8) Matt Ryan, Falcons
Last season: 66.2 percent completion percentage, 4466 passing yards, 26 TD, 14 INT, 147 rushing yards, TD
PFF Grade: 75.8
Matty Ice has been consistent in his career but he needs to get better protection this season to help the Falcons have success. He was sacked 48 times last season, which was tied for the most in the league with Russell Wilson and Kyler Murray. On the plus side, Ryan has a pair of terrific receivers in Julio Jones and Calvin Ridley, along with running back Todd Gurley. Atlanta lost tight end Austin Hooper but brought in another solid pass-catching option at the spot by acquiring Hayden Hurst in a deal with the Ravens. Ryan will sling it and he has guys that will make plays on the other end.
9) Tom Brady, Buccaneers
Last season: 60.8 percent completion percentage, 4057 passing yards, 24 TD, eight INT, 34 rushing yards, three TD
PFF Grade: 80.4
Brady turns 43 in August and is playing for a new team for the first time in his career. He has a great track record of success and he gets a major upgrade in skill position personnel. Having Mike Evans and Chris Godwin, a pair of 1000-yard receivers from a year ago, is a nice start. Throw in (for now) a trio of talented tight ends in Rob Gronkowski, Cameron Brate along with OJ Howard and the Buccaneers have plenty of options for Brady to target. Tampa Bay bolstered their offensive line in an effort to keep Brady protected. In a Bruce Arians-led team, the potential for big numbers are there if Brady can shake off his putrid stats of a season ago.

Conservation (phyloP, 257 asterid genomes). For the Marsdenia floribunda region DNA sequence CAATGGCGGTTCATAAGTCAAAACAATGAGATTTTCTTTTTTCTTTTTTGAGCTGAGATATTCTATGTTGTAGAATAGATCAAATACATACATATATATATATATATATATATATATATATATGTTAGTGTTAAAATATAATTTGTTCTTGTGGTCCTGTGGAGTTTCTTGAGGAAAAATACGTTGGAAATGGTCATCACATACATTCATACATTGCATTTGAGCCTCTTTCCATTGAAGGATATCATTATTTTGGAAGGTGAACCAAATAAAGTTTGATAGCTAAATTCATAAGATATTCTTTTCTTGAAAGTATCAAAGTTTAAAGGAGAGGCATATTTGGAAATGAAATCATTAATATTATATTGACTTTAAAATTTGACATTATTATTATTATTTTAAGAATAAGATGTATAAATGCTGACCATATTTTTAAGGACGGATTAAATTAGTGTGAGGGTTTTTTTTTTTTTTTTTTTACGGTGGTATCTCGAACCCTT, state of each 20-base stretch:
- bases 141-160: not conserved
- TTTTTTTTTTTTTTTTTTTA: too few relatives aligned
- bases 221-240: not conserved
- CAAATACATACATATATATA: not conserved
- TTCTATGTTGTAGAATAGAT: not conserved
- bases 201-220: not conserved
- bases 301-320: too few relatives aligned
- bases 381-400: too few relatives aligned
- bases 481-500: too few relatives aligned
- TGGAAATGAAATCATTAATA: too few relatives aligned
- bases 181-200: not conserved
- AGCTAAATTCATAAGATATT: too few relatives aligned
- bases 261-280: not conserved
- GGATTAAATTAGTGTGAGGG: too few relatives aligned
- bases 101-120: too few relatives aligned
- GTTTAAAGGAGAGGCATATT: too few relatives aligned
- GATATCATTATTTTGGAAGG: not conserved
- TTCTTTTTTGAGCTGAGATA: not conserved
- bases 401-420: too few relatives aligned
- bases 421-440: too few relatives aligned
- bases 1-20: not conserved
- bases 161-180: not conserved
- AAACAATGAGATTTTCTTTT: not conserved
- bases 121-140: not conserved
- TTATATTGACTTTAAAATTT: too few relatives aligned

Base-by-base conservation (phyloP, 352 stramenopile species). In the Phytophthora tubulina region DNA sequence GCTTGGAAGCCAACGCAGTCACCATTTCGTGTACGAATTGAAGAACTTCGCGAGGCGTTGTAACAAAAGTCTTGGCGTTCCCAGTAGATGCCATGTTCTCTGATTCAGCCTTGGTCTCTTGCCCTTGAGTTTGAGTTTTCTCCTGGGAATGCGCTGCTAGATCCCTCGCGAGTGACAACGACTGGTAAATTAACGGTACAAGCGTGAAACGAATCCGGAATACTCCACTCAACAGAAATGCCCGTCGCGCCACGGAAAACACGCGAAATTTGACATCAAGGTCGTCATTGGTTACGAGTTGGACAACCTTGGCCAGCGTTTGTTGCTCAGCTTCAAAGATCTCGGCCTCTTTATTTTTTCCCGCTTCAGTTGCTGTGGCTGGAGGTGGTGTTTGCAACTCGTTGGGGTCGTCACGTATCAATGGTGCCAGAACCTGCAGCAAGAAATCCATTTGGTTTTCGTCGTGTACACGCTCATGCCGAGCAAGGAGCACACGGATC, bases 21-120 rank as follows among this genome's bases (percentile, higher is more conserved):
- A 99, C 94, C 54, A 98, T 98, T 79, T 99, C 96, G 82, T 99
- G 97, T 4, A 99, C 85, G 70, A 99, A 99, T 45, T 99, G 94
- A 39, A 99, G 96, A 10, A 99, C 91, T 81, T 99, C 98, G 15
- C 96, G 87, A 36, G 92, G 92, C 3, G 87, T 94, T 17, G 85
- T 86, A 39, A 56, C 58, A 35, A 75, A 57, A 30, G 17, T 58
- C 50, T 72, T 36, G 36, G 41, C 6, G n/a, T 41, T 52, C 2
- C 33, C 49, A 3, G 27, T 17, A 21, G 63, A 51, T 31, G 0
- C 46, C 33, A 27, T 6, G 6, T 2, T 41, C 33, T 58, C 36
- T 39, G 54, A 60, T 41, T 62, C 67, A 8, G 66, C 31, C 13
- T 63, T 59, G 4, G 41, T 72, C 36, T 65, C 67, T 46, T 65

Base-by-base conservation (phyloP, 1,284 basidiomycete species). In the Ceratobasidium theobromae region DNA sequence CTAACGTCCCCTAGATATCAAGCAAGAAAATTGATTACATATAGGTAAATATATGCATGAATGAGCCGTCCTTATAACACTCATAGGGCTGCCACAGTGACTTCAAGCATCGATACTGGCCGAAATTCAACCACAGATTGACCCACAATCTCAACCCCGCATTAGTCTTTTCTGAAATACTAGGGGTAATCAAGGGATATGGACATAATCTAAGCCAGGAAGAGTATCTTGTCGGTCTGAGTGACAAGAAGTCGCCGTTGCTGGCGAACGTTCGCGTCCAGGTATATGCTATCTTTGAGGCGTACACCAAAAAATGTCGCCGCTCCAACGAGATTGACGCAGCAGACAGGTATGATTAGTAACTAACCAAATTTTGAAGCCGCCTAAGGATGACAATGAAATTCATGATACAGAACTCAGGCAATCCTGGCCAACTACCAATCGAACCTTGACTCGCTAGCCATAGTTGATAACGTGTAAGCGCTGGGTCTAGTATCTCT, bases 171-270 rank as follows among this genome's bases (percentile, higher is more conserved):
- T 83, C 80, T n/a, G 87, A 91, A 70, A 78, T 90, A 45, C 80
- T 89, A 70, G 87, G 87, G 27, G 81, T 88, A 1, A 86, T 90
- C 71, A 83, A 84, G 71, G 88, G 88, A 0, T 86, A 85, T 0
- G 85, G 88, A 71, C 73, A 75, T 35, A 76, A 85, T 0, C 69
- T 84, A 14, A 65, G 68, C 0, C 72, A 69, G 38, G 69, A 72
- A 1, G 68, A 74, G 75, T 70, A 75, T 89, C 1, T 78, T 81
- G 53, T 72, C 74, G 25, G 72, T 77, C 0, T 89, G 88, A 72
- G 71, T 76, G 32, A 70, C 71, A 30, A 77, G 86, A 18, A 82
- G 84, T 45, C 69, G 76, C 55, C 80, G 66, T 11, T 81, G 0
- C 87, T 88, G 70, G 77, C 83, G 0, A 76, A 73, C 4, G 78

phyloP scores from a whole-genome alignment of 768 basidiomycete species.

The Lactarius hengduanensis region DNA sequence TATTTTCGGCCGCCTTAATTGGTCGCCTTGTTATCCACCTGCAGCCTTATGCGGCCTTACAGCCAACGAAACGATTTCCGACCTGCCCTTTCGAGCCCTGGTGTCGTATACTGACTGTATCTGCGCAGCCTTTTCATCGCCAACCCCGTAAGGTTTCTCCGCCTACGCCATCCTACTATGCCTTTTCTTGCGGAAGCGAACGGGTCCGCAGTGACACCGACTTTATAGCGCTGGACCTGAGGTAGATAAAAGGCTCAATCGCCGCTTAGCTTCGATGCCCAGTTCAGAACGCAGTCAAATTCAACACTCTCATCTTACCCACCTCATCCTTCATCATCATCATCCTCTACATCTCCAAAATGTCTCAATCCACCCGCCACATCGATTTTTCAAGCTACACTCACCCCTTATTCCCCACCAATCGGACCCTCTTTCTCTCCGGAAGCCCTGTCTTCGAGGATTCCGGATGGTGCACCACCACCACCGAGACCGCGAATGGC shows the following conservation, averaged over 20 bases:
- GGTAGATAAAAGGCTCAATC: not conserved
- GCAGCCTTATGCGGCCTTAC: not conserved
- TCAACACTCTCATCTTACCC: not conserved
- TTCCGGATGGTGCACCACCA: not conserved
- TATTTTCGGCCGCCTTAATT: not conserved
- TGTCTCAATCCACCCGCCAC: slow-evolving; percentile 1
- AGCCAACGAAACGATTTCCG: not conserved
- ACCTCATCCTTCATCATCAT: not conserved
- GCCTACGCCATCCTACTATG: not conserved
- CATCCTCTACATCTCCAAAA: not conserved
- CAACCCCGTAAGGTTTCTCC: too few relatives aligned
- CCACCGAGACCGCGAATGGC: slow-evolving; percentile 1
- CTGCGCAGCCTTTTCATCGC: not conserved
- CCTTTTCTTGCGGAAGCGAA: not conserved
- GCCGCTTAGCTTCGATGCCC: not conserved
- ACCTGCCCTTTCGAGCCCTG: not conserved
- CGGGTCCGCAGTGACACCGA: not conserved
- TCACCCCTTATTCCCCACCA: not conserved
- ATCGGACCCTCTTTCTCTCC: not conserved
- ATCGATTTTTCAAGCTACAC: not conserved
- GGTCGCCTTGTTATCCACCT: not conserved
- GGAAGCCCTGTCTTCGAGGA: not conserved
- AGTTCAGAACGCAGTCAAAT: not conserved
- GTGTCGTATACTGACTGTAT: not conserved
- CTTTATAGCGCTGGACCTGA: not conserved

10) Matthew Stafford, Lions
Last season: 64.3 percent completion percentage, 2499 passing yards, 19 TD, five INT, 66 rushing yards
PFF Grade: 82.6
Stafford was putting together solid numbers in the first half of the season before suffering fractured bones in his back that ended up costing him the rest of the year. The injury showed how reliant the Lions were on him last season. Detroit was 3-4-1 when Stafford went down but they dropped all eight games in the second half of the season to leave the team 3-12-1. The Lions have some capable options in Kenny Golladay, Marvin Jones Jr. and T.J. Hockenson but they need a more consistent ground game in order to help Stafford out. With him under center, the Lions will be able to hang in games. Without him, well, we saw how bad they were last season.
(Statistics provided by profootballreference.com and PFF.com)